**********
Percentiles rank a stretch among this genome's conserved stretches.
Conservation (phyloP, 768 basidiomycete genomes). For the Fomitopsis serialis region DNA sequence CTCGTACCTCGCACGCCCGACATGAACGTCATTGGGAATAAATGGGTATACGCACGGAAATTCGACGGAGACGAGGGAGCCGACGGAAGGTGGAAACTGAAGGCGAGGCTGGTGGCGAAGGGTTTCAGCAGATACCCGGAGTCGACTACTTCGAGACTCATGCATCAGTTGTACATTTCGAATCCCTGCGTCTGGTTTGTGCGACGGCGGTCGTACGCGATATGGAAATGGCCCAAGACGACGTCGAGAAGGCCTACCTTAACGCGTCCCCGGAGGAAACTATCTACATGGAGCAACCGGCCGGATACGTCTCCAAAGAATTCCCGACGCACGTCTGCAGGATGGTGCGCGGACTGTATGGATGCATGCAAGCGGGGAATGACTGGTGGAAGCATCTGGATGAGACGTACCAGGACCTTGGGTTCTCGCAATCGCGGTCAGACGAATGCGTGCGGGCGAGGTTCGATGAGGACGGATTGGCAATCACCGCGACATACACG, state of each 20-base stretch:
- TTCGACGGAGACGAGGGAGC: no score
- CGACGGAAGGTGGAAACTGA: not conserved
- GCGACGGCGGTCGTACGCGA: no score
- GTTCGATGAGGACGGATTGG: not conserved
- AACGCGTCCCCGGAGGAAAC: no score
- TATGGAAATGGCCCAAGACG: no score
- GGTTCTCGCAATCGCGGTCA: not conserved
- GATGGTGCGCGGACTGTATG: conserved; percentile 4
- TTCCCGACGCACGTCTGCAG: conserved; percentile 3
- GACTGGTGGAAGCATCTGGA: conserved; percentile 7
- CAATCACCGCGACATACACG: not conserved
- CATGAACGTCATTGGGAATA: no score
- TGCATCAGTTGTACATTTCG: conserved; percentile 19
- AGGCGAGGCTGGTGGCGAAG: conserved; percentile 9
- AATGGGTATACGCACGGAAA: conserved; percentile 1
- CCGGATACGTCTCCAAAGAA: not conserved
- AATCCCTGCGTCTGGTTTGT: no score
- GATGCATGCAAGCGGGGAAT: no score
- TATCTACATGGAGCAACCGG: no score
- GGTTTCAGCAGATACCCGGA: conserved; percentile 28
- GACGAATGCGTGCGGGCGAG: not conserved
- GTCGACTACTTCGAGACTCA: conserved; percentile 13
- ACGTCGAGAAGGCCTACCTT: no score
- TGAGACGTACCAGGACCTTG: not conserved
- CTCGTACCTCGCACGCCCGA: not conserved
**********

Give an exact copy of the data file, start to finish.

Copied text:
Percentiles rank a stretch among this genome's conserved stretches.
Conservation (phyloP, 768 basidiomycete genomes). For the Fomitopsis serialis region DNA sequence CTCGTACCTCGCACGCCCGACATGAACGTCATTGGGAATAAATGGGTATACGCACGGAAATTCGACGGAGACGAGGGAGCCGACGGAAGGTGGAAACTGAAGGCGAGGCTGGTGGCGAAGGGTTTCAGCAGATACCCGGAGTCGACTACTTCGAGACTCATGCATCAGTTGTACATTTCGAATCCCTGCGTCTGGTTTGTGCGACGGCGGTCGTACGCGATATGGAAATGGCCCAAGACGACGTCGAGAAGGCCTACCTTAACGCGTCCCCGGAGGAAACTATCTACATGGAGCAACCGGCCGGATACGTCTCCAAAGAATTCCCGACGCACGTCTGCAGGATGGTGCGCGGACTGTATGGATGCATGCAAGCGGGGAATGACTGGTGGAAGCATCTGGATGAGACGTACCAGGACCTTGGGTTCTCGCAATCGCGGTCAGACGAATGCGTGCGGGCGAGGTTCGATGAGGACGGATTGGCAATCACCGCGACATACACG, state of each 20-base stretch:
- TTCGACGGAGACGAGGGAGC: no score
- CGACGGAAGGTGGAAACTGA: not conserved
- GCGACGGCGGTCGTACGCGA: no score
- GTTCGATGAGGACGGATTGG: not conserved
- AACGCGTCCCCGGAGGAAAC: no score
- TATGGAAATGGCCCAAGACG: no score
- GGTTCTCGCAATCGCGGTCA: not conserved
- GATGGTGCGCGGACTGTATG: conserved; percentile 4
- TTCCCGACGCACGTCTGCAG: conserved; percentile 3
- GACTGGTGGAAGCATCTGGA: conserved; percentile 7
- CAATCACCGCGACATACACG: not conserved
- CATGAACGTCATTGGGAATA: no score
- TGCATCAGTTGTACATTTCG: conserved; percentile 19
- AGGCGAGGCTGGTGGCGAAG: conserved; percentile 9
- AATGGGTATACGCACGGAAA: conserved; percentile 1
- CCGGATACGTCTCCAAAGAA: not conserved
- AATCCCTGCGTCTGGTTTGT: no score
- GATGCATGCAAGCGGGGAAT: no score
- TATCTACATGGAGCAACCGG: no score
- GGTTTCAGCAGATACCCGGA: conserved; percentile 28
- GACGAATGCGTGCGGGCGAG: not conserved
- GTCGACTACTTCGAGACTCA: conserved; percentile 13
- ACGTCGAGAAGGCCTACCTT: no score
- TGAGACGTACCAGGACCTTG: not conserved
- CTCGTACCTCGCACGCCCGA: not conserved